Tuesday, 2 December 2014

Taxing Knowledge

Nurul Izzah Anwar said that knowledge taxation is highly immoral, according to Free Malaysia Today.

The Malaysian MP for Lembah Pantai was referring to the goods and services tax (GST) exemption for certain print books such as school exercise books, dictionaries, textbooks, illustrated children's books and religious texts when the new tax comes into effect next year in April. She felt the tax on books would "discourage a healthy reading culture, and result in knowledge being 'reserved for the wealthy'."

"Knowledge is not a privilege: It is a right," she stated. "The government must classify all books, regardless of category, as a zero-rated item under the GST."

Upon my tweeting this quote, someone asked whether GST will be applied to e-books. Apparently not, if this report is valid.

...the Customs Department made it very clear that e-books will not have GST. This is due to the nature of the product that does not have tangible components and chains of production.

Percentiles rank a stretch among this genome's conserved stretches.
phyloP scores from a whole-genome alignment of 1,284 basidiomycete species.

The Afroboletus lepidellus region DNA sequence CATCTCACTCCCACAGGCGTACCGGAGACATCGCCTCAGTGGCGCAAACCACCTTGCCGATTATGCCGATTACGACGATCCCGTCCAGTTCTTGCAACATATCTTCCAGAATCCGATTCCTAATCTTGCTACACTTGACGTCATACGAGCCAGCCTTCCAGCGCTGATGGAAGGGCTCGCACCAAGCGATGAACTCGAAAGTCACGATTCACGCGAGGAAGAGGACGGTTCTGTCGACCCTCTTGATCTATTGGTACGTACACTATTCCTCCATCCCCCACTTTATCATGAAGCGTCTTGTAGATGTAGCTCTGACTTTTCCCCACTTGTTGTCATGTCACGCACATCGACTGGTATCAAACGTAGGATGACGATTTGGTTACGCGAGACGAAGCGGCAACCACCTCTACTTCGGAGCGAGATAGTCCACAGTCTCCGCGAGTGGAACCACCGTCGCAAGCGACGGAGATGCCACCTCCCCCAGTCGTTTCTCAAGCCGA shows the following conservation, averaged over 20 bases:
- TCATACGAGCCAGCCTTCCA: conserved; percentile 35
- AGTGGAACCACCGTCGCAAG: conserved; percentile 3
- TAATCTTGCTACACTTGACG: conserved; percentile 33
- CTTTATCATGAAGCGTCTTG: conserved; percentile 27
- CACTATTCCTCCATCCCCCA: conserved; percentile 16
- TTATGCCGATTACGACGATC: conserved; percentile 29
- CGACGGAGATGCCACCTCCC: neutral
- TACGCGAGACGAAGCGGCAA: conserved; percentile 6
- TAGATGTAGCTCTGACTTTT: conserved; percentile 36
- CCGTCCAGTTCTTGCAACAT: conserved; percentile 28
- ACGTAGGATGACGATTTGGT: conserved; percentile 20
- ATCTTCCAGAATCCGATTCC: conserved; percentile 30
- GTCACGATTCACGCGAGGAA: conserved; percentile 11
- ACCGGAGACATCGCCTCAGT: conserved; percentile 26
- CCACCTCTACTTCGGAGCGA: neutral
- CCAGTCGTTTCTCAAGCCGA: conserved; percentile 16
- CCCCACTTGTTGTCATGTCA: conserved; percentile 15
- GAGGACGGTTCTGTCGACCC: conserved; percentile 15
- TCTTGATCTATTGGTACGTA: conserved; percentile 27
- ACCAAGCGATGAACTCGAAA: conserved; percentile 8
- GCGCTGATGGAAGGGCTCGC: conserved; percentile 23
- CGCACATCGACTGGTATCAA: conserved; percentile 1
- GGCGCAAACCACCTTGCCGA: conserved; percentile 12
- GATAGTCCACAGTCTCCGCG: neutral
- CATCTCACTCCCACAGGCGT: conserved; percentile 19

Amir Muhammad also said that e-books were GST-exempt during a panel discussion at the George Town Literary Festival, and exhorted the audience to buy more e-books (including those from his Fixi imprint, one supposes).

While it's good that GST is not imposed on e-books, I have a wee problem with this bit: "does not have tangible components and chains of production".

This might apply for e-books are solely published in digital format, such as direct uploads to Smashwords, but what about digital versions of print books? Don't those originally have tangible components and chains of production?

That being said, I am, for several reasons, concerned about the imposition of GST on printed material. Physical books are already expensive and anything that adds to this cannot possibly be welcomed by consumers.

The shift to GST-exempt e-books might save some pennies, but studies are beginning to suggest that print-free reading might not help the brain absorb and retain information.

When the e-book came about, people were all about the imminent death of print. These days, however, they're saying that the death of books - and print in general - "has been greatly exaggerated".

I'm hoping it stays that way for a long time, come hell, high water, and GST.


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